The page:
Author: Philippa Gregory
The Other Boleyn Girl is the story of the rise and fall of Anne Boleyn, told through the eyes of her sister Mary, the Boleyn girl of the title. It is a historical novel, full of romance, intrigue and excitement. It also explorers the relationship between the sisters and the role of women in Tudor times, illustrating just how little control women had over their own destiny’s and what they do to try and overcome that.
In the book Mary Boleyn is the younger of the two sisters and catches the eye of the young King Henry VIII when she is presented at court. Her father, Thomas Boleyn, and powerful uncle, the Duke of Norfolk, see this as the perfect opportunity for them to gain power and favour with the King and coerce Mary into sleeping with him, telling her it’s all for the good of the Boleyn family.
Mary and Henry VIII end up falling in love and begin a passionate affair but it doesn’t take long for Henry VIII’s eye to wander to Mary’s older sister, Anne Boleyn. Seeing this unfold and fearing they will lose the influence they have over Henry VIII if he takes a mistress from another powerful family, Thomas Boleyn and the Duke of Norfolk actively encourage the union, something Anne is only too willing to oblige them with as she has her own fierce ambitions.
Anne finally ends up marrying Henry VIII after a long courtship and this is played out in the background of Mary’s own story. The book is written in the 1st person so you are seeing things constantly through Mary’s eyes and how she thinks and feels about her situation. After her affair with Henry VIII Mary must still be serve her family’s interests and is at Anne’s side when her life begins to unravel as the pressures of surviving in the treacherous Tudor court take their toll. All the while Mary is secretly yearning for a more simple life and begins a touching romance with William Stafford who is a commoner, which causes Mary more trouble with her family.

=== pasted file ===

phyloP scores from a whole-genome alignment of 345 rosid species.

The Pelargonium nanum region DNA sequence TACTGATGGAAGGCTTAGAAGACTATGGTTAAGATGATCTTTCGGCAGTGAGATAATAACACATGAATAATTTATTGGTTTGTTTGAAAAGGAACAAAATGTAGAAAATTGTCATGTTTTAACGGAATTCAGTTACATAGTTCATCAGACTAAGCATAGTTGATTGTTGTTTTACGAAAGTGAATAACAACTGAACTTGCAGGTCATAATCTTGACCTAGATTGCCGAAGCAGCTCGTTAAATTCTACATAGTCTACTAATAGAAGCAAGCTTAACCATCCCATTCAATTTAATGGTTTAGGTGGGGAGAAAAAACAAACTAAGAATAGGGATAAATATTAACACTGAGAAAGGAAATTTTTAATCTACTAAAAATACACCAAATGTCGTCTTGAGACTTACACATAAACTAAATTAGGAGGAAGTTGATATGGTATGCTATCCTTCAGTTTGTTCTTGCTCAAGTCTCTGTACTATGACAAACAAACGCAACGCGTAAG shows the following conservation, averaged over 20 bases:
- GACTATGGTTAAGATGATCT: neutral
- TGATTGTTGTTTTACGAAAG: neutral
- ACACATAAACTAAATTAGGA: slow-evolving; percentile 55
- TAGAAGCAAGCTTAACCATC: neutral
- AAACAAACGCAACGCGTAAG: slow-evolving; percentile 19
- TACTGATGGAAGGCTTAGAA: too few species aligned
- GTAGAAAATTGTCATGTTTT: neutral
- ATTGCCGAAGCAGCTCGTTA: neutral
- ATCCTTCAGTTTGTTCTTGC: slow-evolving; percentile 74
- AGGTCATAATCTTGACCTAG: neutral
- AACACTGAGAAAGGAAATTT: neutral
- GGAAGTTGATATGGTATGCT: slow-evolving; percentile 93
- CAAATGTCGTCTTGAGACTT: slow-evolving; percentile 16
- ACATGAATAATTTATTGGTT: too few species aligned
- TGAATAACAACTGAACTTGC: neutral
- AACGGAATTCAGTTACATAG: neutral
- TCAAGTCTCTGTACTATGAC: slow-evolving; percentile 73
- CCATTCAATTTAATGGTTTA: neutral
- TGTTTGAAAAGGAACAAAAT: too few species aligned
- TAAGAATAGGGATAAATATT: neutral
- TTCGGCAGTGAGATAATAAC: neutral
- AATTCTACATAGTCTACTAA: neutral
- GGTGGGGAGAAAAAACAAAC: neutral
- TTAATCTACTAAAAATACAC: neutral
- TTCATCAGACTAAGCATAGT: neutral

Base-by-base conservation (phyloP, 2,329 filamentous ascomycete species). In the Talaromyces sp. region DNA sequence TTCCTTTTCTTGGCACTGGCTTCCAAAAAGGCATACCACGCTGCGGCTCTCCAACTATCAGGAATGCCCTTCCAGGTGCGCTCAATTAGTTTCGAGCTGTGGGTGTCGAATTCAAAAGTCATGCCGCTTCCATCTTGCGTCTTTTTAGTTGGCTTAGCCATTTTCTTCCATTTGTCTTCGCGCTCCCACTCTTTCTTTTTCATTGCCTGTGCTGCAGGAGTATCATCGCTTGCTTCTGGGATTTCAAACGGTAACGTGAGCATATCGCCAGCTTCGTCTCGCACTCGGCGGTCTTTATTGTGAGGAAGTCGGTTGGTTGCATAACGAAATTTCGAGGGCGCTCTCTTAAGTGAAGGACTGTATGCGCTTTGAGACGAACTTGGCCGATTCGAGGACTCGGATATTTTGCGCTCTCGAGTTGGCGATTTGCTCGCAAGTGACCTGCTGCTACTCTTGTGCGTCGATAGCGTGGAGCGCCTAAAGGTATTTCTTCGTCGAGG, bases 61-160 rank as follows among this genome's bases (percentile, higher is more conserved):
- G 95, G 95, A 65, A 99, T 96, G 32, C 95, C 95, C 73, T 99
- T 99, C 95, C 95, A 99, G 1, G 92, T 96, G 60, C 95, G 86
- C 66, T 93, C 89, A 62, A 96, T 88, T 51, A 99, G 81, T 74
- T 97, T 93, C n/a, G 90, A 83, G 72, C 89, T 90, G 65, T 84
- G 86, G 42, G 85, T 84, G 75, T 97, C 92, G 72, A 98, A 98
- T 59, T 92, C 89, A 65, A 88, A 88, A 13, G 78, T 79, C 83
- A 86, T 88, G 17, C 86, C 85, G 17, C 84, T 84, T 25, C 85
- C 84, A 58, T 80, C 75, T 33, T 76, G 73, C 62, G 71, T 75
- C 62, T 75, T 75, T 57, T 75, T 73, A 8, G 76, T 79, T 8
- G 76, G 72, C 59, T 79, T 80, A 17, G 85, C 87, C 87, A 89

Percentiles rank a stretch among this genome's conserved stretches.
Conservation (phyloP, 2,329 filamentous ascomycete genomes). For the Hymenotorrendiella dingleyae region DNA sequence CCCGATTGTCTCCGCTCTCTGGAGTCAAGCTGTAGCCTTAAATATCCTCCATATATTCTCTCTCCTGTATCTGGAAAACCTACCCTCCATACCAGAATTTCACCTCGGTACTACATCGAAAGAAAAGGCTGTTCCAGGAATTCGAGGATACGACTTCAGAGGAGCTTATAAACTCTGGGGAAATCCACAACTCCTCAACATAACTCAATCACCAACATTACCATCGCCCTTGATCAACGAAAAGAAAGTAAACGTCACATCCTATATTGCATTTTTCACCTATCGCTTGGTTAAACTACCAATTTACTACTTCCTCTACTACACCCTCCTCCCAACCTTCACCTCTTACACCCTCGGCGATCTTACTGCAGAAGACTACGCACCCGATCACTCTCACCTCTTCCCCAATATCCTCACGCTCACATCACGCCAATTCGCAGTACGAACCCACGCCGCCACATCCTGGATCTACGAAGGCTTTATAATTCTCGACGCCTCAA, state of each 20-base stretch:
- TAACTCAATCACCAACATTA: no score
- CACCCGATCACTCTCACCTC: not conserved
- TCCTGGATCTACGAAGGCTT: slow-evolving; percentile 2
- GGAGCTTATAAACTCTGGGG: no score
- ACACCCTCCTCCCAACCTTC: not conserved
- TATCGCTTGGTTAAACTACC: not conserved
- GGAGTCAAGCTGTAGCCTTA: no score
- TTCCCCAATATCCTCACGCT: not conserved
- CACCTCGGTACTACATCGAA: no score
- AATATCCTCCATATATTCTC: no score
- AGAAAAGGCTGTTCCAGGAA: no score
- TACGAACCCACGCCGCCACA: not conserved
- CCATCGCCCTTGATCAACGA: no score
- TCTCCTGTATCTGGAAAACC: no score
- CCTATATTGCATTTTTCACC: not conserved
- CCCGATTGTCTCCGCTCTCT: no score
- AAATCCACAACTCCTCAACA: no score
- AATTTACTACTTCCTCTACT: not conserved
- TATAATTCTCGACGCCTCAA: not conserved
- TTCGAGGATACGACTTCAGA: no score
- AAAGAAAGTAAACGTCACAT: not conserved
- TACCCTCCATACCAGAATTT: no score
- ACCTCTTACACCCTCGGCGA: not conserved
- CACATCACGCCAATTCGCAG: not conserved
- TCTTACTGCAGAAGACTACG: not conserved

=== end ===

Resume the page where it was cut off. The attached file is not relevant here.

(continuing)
Anne is portrayed in the book as being ruthless and manipulative, someone who will stop at nothing to achieve what she wants, including taking Henry VIII away for her sister (and his wife!). She isn’t written in a sympathetic light and many of the negative stereotypes about her are used, such implying that there is something unnatural about her relationship with her brother George. Research has discredited a lot of these claims and many people, myself included, believe Anne to have been a passionate and intelligent lady who was desperate to cling on to the position she had risen to and whose downfall was a result of the political power games and religious upheavals happening at the time rather than her own wrongdoing. That said, she is still a very interesting character in the book and it definitely makes you want to find out more about the real Anne Boleyn. Continue reading